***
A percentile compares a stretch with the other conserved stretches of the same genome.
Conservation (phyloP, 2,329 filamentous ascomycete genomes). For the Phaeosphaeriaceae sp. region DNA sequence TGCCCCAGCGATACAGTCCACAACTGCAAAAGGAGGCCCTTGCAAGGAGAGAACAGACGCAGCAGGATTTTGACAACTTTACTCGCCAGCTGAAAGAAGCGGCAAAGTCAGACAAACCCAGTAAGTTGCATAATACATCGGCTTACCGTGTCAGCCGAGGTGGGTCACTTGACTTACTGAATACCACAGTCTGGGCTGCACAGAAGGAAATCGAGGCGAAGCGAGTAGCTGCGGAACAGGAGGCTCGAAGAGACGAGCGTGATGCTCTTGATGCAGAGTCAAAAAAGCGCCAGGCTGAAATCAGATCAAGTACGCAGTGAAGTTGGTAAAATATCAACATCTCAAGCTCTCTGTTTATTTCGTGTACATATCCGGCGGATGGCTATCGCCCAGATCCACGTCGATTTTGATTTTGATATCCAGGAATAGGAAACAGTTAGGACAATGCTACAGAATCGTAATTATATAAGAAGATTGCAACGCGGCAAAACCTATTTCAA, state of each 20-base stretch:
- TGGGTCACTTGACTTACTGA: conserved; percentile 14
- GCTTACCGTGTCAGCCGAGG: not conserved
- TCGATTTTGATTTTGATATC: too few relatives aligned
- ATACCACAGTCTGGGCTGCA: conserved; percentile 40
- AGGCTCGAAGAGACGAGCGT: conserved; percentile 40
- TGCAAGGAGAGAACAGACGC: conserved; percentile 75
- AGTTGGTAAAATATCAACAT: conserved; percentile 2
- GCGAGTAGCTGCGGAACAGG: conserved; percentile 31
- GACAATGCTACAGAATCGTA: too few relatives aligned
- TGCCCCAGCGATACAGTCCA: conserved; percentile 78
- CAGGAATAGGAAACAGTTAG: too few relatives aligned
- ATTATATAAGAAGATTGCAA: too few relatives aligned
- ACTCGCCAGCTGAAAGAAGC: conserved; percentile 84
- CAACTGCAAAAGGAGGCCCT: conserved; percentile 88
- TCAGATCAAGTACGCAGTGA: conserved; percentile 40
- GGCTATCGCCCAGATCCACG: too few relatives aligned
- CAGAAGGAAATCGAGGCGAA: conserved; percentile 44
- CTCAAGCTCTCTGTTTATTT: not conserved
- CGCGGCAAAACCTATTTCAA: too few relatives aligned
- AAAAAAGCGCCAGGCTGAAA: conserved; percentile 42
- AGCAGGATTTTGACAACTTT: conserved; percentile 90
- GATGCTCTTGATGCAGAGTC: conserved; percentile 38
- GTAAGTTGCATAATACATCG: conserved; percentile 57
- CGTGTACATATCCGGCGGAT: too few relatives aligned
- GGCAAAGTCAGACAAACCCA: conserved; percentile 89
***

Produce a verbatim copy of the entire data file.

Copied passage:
A percentile compares a stretch with the other conserved stretches of the same genome.
Conservation (phyloP, 2,329 filamentous ascomycete genomes). For the Phaeosphaeriaceae sp. region DNA sequence TGCCCCAGCGATACAGTCCACAACTGCAAAAGGAGGCCCTTGCAAGGAGAGAACAGACGCAGCAGGATTTTGACAACTTTACTCGCCAGCTGAAAGAAGCGGCAAAGTCAGACAAACCCAGTAAGTTGCATAATACATCGGCTTACCGTGTCAGCCGAGGTGGGTCACTTGACTTACTGAATACCACAGTCTGGGCTGCACAGAAGGAAATCGAGGCGAAGCGAGTAGCTGCGGAACAGGAGGCTCGAAGAGACGAGCGTGATGCTCTTGATGCAGAGTCAAAAAAGCGCCAGGCTGAAATCAGATCAAGTACGCAGTGAAGTTGGTAAAATATCAACATCTCAAGCTCTCTGTTTATTTCGTGTACATATCCGGCGGATGGCTATCGCCCAGATCCACGTCGATTTTGATTTTGATATCCAGGAATAGGAAACAGTTAGGACAATGCTACAGAATCGTAATTATATAAGAAGATTGCAACGCGGCAAAACCTATTTCAA, state of each 20-base stretch:
- TGGGTCACTTGACTTACTGA: conserved; percentile 14
- GCTTACCGTGTCAGCCGAGG: not conserved
- TCGATTTTGATTTTGATATC: too few relatives aligned
- ATACCACAGTCTGGGCTGCA: conserved; percentile 40
- AGGCTCGAAGAGACGAGCGT: conserved; percentile 40
- TGCAAGGAGAGAACAGACGC: conserved; percentile 75
- AGTTGGTAAAATATCAACAT: conserved; percentile 2
- GCGAGTAGCTGCGGAACAGG: conserved; percentile 31
- GACAATGCTACAGAATCGTA: too few relatives aligned
- TGCCCCAGCGATACAGTCCA: conserved; percentile 78
- CAGGAATAGGAAACAGTTAG: too few relatives aligned
- ATTATATAAGAAGATTGCAA: too few relatives aligned
- ACTCGCCAGCTGAAAGAAGC: conserved; percentile 84
- CAACTGCAAAAGGAGGCCCT: conserved; percentile 88
- TCAGATCAAGTACGCAGTGA: conserved; percentile 40
- GGCTATCGCCCAGATCCACG: too few relatives aligned
- CAGAAGGAAATCGAGGCGAA: conserved; percentile 44
- CTCAAGCTCTCTGTTTATTT: not conserved
- CGCGGCAAAACCTATTTCAA: too few relatives aligned
- AAAAAAGCGCCAGGCTGAAA: conserved; percentile 42
- AGCAGGATTTTGACAACTTT: conserved; percentile 90
- GATGCTCTTGATGCAGAGTC: conserved; percentile 38
- GTAAGTTGCATAATACATCG: conserved; percentile 57
- CGTGTACATATCCGGCGGAT: too few relatives aligned
- GGCAAAGTCAGACAAACCCA: conserved; percentile 89